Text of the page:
December 22, 2014
Core exercises are a big part of a well-rounded exercise program.
The core is made up of 29 pairs of muscles encompassing the abdomen, hips, back and chest. It's the link between the lower and upper body, transferring power and forces between the two.
The abdominal muscles, such as transverse abdominals and your obliques, make up the front. The muscles that support the spine, called paraspinal muscles, are extremely important for core function and strength. The core also includes the diaphragm, the muscles in the pelvic floor, the muscles around the hips, and the gluteus muscle. The core is at its strongest when the connection between the upper and lower body is strong and solid. If not, there will be strain on the limbs, muscles and tendons which can result in injuries.
About 60 to 80 percent of American adults have lower back pain according to the University of Maryland Medical Center. It's the second most common reason people go to the doctor. It's also the leading cause of disability in Americans under 45 years old. Lower back problems affect the spine's flexibility, stability, and strength, which in turn can cause pain and stiffness. Hence a strong core can alleviate lower back pain.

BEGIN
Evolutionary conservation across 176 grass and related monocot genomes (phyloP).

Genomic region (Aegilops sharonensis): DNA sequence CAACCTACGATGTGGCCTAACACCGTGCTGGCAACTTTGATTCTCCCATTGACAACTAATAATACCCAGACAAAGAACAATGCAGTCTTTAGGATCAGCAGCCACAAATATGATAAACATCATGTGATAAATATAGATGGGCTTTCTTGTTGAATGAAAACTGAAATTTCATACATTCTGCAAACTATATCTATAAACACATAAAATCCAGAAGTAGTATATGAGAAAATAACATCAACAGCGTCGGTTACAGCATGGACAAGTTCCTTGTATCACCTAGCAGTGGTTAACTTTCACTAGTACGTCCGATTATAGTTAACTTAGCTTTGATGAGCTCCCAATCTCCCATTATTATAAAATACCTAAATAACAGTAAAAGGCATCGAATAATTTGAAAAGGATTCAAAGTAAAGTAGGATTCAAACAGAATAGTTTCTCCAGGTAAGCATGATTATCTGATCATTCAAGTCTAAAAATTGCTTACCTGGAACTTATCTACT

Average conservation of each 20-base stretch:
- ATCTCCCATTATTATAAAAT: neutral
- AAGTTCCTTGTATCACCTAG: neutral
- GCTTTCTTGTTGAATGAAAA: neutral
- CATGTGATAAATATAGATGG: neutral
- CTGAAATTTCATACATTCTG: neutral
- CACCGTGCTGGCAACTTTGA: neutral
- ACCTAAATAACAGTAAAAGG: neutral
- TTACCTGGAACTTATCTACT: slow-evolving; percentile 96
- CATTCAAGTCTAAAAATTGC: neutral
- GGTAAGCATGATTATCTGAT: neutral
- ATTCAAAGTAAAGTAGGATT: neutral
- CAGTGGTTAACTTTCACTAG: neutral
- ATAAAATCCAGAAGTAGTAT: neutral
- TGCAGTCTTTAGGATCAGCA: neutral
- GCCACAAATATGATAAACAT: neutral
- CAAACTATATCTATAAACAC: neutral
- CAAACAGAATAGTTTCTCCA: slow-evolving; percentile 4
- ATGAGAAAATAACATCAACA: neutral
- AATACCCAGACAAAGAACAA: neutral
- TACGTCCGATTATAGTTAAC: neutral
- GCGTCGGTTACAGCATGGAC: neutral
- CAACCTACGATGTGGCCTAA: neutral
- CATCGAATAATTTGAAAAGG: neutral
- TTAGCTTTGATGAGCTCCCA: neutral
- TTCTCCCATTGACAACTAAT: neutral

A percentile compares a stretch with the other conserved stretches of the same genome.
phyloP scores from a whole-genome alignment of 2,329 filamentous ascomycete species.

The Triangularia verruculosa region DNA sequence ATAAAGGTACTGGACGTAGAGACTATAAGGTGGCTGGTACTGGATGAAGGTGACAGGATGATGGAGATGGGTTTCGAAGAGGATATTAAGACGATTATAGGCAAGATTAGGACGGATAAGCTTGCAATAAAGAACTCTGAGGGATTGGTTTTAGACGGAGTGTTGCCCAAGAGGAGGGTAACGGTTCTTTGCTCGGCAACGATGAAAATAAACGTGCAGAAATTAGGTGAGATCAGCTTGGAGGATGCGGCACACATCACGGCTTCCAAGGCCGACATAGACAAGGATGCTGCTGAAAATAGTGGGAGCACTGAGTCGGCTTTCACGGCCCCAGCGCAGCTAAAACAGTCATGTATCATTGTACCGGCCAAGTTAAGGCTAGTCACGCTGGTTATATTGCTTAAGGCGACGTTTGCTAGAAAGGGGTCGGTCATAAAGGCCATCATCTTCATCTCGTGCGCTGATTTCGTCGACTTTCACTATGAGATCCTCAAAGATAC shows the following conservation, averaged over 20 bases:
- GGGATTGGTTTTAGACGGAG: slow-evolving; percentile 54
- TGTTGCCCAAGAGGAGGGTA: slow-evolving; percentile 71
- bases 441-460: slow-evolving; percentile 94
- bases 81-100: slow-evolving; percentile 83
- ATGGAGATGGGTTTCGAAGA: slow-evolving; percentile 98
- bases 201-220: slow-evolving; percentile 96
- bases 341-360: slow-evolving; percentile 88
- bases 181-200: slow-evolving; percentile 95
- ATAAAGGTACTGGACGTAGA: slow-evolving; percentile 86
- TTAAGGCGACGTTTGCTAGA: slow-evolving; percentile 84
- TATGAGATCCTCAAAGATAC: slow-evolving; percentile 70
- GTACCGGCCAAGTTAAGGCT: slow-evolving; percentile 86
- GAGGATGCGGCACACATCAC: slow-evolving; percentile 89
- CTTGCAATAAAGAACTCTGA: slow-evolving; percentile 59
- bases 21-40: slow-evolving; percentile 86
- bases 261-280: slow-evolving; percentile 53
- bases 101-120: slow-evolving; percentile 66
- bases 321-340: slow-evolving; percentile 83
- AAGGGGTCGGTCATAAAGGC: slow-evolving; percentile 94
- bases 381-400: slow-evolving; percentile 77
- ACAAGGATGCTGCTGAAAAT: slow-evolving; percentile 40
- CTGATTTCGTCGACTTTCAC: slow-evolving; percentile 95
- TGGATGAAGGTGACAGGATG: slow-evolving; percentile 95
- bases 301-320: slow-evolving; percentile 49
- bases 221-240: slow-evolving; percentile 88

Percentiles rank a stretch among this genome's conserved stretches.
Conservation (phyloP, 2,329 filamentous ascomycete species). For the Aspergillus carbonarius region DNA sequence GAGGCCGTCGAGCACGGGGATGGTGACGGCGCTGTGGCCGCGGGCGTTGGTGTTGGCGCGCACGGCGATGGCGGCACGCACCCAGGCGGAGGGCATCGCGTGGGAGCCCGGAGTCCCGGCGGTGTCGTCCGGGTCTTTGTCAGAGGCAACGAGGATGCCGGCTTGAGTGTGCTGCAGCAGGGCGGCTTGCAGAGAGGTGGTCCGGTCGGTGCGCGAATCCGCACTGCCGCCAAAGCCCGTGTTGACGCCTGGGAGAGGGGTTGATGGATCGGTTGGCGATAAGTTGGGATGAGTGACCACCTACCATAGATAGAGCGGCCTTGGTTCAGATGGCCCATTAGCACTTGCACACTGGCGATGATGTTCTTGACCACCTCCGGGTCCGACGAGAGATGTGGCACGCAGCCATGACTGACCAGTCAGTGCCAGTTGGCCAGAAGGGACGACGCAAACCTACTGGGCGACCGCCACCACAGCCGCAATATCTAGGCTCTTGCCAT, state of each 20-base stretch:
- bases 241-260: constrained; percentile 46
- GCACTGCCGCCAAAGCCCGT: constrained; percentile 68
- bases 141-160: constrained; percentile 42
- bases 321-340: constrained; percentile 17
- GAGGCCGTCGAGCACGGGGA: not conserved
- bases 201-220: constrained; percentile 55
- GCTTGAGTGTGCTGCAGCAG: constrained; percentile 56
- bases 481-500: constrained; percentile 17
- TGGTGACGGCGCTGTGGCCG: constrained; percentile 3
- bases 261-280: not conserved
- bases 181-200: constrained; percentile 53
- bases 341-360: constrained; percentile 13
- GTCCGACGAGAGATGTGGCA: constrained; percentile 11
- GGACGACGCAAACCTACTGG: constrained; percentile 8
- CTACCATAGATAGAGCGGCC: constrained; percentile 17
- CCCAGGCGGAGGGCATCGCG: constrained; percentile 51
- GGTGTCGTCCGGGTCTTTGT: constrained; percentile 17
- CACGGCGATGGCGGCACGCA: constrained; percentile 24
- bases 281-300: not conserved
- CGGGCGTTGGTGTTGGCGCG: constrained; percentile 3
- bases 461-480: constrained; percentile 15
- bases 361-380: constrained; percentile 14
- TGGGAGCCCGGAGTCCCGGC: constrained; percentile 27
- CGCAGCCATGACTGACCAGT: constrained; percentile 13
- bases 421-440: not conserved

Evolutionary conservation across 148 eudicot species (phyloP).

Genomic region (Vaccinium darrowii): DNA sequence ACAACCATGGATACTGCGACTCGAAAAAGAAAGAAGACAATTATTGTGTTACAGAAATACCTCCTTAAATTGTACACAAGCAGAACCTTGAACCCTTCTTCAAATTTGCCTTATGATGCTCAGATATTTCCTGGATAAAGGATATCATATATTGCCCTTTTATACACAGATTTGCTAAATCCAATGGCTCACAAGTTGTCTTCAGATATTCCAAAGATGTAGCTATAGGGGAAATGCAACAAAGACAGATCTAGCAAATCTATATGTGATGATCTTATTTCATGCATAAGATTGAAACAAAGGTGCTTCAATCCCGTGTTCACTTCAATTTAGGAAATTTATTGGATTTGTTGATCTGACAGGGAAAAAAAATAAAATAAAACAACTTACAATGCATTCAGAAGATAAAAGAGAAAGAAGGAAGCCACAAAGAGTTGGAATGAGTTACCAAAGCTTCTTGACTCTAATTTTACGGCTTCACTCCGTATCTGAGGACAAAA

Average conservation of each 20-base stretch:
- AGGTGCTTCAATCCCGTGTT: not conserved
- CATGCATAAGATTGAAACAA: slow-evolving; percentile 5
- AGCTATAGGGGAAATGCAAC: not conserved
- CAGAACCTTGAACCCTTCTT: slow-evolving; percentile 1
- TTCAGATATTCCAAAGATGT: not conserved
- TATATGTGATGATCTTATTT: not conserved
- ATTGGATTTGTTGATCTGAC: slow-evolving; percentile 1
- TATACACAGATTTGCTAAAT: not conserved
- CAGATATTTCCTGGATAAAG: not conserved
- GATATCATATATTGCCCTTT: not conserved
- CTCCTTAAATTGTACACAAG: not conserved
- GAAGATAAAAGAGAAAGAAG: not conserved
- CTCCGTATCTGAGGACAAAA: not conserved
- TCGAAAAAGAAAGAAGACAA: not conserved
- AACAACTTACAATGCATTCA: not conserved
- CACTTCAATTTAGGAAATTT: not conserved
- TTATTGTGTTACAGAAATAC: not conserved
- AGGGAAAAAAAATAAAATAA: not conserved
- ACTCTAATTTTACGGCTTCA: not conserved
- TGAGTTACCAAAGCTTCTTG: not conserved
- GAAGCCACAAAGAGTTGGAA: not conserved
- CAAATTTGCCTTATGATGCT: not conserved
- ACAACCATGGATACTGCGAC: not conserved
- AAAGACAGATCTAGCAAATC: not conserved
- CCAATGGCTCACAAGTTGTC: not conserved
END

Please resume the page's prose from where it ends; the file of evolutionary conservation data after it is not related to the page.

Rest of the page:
So, one purpose of our core is to stabilize the body's center during movement. Everyday movements like tying shoes, picking up packages or laundry, operating a vacuum cleaner or similar machinery, as well as sitting, standing, rotating, reaching overhead and dressing are all activities where the core is used. On-the-job tasks such as sitting for long periods of time, typing, twisting, bending and reaching for the phone all involve engaging the core in less obvious ways.
What about sports? Golf, tennis, pickle ball, table tennis, cycling, running, swimming, baseball, volleyball, kayaking, rowing and many other athletic activities are powered by a strong core—and less often mentioned are sexual activities, which call for core power and flexibility, too.
Because your core is essential in keeping the body balanced, stability is affected when your core is not strong. When older folks fall a contributing factor is usually a weak core. Balance not only requires equilibrium, but also good stability of the core muscles and the joints, particularly the hip, knee, and ankle.
A strong core helps to keep your spine erect and your hip bones in a neutral position. This in turn helps to keep your posture erect. It lessens wear and tear on the spine and allows you sit and stand up straighter as well as take in deeper breaths. Good posture helps you gain full benefits from the effort you put into exercising, too.
Core conditioning involves a lot more than just doing crunches. To activate it you must work multiple muscles groups at the same time. Planks, bridges, squats, lunges, overhead pulldowns, standing rows and back extensions are all exercises that can contribute to a stronger core. Simple yoga poses, such as the tree pose, can help improve balance and stability. When practicing balance positions, remember to change the direction you're looking. This will increase the challenge of balance.
The bottom line is the core is our foundation to all the bodies movements. Keeping the "powerhouse" strong helps to keeps the entire body moving.